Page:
Women’s Rights: Another Challenge for Medical Students

(Credit: Unsplash)

This article was exclusively written for The European Sting by Ms. Sara Ayoub, a Lebanese 19 years old third year medical student at the Lebanese University, Beirut. She is affiliated to the International Federation of Medical Students Associations (IFMSA), cordial partner of The Sting. The opinions expressed in this piece belong strictly to the writers and do not necessarily reflect IFMSA’s view on the topic, nor The European Sting’s one.

“Oh no sweetie, put your hand down, we are looking for actual physicians”. This is what Tamika Cross, MD, had to hear when she offered her help during a flight emergency.

During the past decades, women have been discriminated against in many different ways. In what follows, we will be focusing on female rights as doctors and patients.

As a matter of fact, the dignity of women is not fully respected when it comes to healthcare. For example, during childbirth, women are sometimes exposed to physical abuse, like slapping them on the thigh, or even yelling at them to push the baby out.

However, persecution is not only limited to patients. Doctor Ranjana Sirvastana, an oncologist from Melbourne, once wrote about a patient who sneaked his hand up an intern’s skirt as she auscultated his chest. In order to prevent similar situations from happening in the future, medical students need to inform women and even young girls about their rights and give them access to contact information of organizations they can dial in case of harassment. As for pregnant ladies, students should benefit from social media platforms and offer live sessions that highlight WHO’s guidelines such as allowing a woman to be accompanied by whoever she wants during childbirth, honoring her decisions about delivery positions (squatting or sitting) and making sure that her privacy is highly esteemed.

Medical students can also assist in educating children at schools about women’s sexual and reproductive rights, by giving them accurate information about general sexual health and sexually transmitted diseases, and by making it clear that a woman has the complete right to decide when and whether or not she wants to have kids. At this point, it is necessary to shed the light on the question of abortion and contraceptives: students are asked to talk about the safety of contraceptives and to remove the stigma that hinders women from discussing this issue with medical professionals.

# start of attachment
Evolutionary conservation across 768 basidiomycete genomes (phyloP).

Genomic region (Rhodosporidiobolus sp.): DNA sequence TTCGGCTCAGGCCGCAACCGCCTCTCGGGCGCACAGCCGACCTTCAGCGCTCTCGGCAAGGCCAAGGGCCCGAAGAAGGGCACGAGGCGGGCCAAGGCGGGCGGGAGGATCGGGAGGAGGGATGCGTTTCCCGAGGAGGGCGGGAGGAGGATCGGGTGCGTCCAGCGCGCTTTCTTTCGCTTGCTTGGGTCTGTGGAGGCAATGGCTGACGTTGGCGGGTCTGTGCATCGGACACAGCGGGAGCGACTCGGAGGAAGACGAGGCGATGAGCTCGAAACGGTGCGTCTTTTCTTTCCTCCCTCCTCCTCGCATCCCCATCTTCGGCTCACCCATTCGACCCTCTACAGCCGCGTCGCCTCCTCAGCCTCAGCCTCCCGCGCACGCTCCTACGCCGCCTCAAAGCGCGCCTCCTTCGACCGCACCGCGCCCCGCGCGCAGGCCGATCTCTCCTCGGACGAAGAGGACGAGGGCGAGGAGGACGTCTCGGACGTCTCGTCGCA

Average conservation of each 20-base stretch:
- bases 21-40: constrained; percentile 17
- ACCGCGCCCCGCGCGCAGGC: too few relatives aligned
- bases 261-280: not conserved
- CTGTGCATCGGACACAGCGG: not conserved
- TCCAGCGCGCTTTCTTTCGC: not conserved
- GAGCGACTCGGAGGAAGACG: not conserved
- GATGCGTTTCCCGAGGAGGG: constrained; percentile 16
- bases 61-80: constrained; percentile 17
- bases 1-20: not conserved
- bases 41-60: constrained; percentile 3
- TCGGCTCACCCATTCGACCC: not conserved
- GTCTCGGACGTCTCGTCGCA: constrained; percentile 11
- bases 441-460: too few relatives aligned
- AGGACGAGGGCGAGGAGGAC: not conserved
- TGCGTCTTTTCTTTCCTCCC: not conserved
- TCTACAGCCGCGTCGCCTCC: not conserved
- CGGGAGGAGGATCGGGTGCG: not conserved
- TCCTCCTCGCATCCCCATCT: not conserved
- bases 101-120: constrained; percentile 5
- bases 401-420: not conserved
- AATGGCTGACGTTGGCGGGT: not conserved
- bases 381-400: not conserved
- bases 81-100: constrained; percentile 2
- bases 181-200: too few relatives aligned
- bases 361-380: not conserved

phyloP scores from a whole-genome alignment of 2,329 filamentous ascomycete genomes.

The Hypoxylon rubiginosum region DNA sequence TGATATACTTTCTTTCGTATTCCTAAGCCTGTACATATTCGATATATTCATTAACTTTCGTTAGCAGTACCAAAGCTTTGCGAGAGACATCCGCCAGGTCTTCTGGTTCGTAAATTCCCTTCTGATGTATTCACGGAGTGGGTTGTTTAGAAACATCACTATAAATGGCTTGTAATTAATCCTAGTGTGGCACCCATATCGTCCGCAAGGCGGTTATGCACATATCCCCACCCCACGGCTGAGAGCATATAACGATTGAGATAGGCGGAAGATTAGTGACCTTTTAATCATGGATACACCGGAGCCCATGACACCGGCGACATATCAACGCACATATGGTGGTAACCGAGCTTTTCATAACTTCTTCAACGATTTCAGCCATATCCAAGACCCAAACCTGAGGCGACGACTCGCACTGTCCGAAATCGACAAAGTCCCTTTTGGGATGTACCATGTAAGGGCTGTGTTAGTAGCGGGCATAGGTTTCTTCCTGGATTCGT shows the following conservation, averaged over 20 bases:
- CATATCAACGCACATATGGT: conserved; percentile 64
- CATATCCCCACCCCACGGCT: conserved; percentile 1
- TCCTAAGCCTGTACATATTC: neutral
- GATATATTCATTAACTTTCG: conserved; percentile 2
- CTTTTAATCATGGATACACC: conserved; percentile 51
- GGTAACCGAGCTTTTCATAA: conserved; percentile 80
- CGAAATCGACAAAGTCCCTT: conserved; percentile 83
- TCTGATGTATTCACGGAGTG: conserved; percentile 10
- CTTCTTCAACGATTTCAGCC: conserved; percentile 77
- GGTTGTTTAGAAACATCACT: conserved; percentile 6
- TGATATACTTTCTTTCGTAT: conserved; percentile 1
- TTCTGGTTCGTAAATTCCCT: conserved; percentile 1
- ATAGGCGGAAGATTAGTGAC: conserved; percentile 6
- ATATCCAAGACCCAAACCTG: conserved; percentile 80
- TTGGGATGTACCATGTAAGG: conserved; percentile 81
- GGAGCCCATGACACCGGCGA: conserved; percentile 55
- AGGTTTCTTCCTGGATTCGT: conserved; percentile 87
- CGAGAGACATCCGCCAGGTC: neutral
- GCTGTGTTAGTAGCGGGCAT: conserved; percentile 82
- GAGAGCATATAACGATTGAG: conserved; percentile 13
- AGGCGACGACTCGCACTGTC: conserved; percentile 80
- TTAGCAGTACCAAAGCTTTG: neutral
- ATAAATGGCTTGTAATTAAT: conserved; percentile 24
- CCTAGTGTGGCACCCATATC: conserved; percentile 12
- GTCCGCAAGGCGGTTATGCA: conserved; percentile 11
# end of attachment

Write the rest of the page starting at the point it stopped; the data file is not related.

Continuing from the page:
It is also important to add that during the COVID-19 crisis, we call attention to the vulnerable women and girls. Because of quarantine, they are stuck at home with abusers so it is expected that the number of raping cases tends to increase. In fact, this pandemic will make it difficult to achieve the three ‘zeros’ of UNFPA: zero unmet need for contraception, zero preventable maternal deaths, and zero gender-based violence and harmful practices against women and girls, by 2030. In this case, medical students should profit from telehealth and telemedicine to give psychosocial support as well as online counseling.

Indeed, surgery has always been a challenging field for women in a world where male surgeons are considered “better”. This was proven by a study of thoracic surgery training held by Shari Meyerson, MD, and his colleagues who noticed that female surgical residents were given significantly less autonomy in the OR than their male peers. Therefore, women surgeons are asked to share their experiences to prove that they are skillful enough to hold scalpels.

In summary, as long as there are people who view women’s rights as just “being nice” to them and that gender equity is a “gift” to women; we will be stuck here writing articles about it while they continue to judge us for our uterus.   







About the author

Sara Ayoub is a Lebanese 19 years old third year medical student at the Lebanese University, Beirut. She is a general member of the Lebanese Medical Students International Committee also known as LeMSIC.

Inspired by the famous saying of Hippocrates: “Wherever the art of medicine is loved, there is also a love for humanity”, she considers the medical career a bridge that will allow her to achieve her main goal in life which is helping the vulnerable and defending human’s rights.

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